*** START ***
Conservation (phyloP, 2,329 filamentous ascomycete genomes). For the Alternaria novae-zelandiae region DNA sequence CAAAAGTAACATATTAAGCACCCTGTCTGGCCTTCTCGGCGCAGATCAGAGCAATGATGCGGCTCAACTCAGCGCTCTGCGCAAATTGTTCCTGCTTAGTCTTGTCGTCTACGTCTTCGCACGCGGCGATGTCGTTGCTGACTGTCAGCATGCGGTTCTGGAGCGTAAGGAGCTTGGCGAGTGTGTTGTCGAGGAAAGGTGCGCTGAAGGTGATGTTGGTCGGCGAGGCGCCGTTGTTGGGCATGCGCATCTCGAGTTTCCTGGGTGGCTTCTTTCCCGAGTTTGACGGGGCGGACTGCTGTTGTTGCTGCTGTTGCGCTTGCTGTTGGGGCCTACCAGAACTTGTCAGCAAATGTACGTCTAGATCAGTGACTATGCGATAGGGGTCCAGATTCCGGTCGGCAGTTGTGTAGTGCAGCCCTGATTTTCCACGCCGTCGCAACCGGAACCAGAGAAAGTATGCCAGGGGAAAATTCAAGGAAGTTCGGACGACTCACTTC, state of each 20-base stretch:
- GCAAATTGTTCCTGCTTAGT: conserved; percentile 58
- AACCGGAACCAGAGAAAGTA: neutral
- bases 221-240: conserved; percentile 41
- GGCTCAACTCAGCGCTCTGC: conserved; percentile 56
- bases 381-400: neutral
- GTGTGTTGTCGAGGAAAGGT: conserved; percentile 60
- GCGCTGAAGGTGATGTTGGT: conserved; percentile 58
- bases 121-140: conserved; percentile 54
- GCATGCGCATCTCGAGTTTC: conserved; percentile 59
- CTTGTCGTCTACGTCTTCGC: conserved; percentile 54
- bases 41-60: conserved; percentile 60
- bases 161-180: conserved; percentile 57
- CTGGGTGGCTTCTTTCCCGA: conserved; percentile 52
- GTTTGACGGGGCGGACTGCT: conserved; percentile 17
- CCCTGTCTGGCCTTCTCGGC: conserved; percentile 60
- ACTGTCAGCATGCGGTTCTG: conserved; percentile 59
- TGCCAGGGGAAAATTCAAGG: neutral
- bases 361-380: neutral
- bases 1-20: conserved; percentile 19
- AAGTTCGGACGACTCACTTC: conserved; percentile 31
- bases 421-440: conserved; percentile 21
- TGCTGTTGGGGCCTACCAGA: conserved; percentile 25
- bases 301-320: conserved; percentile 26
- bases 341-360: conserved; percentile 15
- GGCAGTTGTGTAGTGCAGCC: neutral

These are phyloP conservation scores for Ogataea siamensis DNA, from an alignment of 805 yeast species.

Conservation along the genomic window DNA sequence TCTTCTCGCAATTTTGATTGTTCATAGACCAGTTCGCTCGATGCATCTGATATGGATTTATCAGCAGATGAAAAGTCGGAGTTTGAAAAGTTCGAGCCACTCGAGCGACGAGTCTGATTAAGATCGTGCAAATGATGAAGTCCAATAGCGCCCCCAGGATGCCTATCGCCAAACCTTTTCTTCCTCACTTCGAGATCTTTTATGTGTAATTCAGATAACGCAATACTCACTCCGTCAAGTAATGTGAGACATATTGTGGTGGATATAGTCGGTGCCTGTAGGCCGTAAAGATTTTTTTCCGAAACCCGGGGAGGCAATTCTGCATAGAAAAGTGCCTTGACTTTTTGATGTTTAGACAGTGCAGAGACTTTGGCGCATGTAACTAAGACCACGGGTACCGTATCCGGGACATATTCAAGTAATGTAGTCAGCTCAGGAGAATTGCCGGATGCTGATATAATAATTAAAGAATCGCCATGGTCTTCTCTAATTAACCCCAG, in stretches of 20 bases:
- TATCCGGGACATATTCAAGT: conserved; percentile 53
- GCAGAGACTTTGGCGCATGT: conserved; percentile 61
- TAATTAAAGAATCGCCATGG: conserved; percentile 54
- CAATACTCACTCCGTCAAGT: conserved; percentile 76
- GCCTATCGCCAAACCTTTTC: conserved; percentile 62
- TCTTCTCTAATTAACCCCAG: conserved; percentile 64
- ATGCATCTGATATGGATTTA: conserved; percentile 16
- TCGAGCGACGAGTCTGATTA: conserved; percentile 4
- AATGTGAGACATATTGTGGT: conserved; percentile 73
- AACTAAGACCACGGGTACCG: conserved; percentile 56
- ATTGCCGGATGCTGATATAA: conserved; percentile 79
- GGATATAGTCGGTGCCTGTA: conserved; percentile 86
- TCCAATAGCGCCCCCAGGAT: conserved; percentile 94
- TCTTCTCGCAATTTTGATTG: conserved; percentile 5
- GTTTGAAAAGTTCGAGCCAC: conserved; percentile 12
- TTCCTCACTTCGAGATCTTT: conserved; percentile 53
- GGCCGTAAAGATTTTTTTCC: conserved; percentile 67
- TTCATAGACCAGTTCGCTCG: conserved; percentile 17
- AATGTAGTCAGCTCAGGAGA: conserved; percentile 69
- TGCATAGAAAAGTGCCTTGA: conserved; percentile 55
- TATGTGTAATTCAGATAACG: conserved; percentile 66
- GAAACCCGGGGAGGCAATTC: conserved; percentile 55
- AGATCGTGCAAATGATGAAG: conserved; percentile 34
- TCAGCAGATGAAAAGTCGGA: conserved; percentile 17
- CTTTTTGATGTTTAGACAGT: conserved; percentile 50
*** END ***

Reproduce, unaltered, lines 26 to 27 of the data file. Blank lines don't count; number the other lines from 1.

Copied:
- GGCAGTTGTGTAGTGCAGCC: neutral

These are phyloP conservation scores for Ogataea siamensis DNA, from an alignment of 805 yeast species.